- Taste. Chanoyu strives for aesthetic perfection. Through the ages, the tea masters have designed tea rooms with the utmost care, in accordance with the aesthetic values most treasured by the tea world and with their own personal preferences. Esthetics is an essential feature of all rituals. Tea utensils are works of art that owe their ‘beauty” to the fact that they mediate between man and the sacred. Particularly relevant to chanoyu is the fact that its ritual involves learning by the body rather than by intellect. It prefers to use non-verbal forms of communicating values rather than verbal ones, and when verbal forms are used, they take on the highly ordered forms of song/poetry and rhythmic recitation.
There are two kinds of tea ceremony, formal and informal. Surprisingly, it is the informal kind, known as wabicha, or tea (cha) based on the wabi aesthetic, that is the more highly esteemed. The term wabi defies precise definition, but one scholar has sought to describe it as comprising three kinds of beauty: a simple, unpretentious beauty; an imperfect, irregular beauty; and an austere, stark beauty.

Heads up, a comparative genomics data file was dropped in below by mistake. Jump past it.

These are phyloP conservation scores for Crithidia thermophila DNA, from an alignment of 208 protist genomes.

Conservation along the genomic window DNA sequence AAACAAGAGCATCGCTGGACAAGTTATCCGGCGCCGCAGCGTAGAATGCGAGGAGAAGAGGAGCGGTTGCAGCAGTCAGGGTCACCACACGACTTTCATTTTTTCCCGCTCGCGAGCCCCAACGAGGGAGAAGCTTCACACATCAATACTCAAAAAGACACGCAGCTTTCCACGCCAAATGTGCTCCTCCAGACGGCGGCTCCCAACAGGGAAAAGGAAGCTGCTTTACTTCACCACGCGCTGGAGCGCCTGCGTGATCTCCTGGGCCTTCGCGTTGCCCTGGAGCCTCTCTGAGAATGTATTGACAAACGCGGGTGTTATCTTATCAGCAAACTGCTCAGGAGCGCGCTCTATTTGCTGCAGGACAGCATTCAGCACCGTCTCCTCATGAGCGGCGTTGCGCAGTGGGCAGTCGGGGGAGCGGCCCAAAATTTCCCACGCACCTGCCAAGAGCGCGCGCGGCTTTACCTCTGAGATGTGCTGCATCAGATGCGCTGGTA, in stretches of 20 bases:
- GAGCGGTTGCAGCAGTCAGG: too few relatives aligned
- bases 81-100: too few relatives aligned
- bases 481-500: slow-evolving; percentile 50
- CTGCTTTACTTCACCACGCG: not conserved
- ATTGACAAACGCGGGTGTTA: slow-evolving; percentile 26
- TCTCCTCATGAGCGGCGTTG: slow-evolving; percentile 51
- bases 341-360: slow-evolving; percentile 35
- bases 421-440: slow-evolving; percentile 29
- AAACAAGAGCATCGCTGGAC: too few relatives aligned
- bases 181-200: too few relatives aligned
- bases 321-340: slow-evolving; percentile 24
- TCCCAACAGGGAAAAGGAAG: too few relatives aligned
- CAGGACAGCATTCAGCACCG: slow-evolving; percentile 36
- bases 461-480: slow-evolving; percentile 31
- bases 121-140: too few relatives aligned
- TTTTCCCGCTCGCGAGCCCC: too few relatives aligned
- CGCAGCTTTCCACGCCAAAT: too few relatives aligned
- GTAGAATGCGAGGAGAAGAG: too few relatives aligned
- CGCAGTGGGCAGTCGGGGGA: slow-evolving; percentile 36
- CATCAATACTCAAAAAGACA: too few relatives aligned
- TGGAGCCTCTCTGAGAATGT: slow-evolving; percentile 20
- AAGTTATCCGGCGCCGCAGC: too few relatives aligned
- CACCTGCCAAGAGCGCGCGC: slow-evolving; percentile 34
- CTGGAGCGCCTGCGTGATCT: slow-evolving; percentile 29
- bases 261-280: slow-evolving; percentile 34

In the tea ceremony, two kinds of tea may be served:
– Koicha is a thick blend of powdered tea and hot water, involving a sort of kneading to blend the large amount of powdered tea (matcha) with relatively little water.
– Usucha is a thin tea. To prepare it, matcha and hot water are whipped using the tea whisk.
The utmost authority in the art of tea ceremony, Master Sen Rikyu, said that tea is nothing more than boiling water, making tea and drinking it. It is this simplicity that makes the study of chanoyu a lifelong pursuit. Although the Japanese word for the tea ceremony, chanoyu, literally means “hot water for tea,” the practice involves much more than its name implies.
photo credit: rockpaperink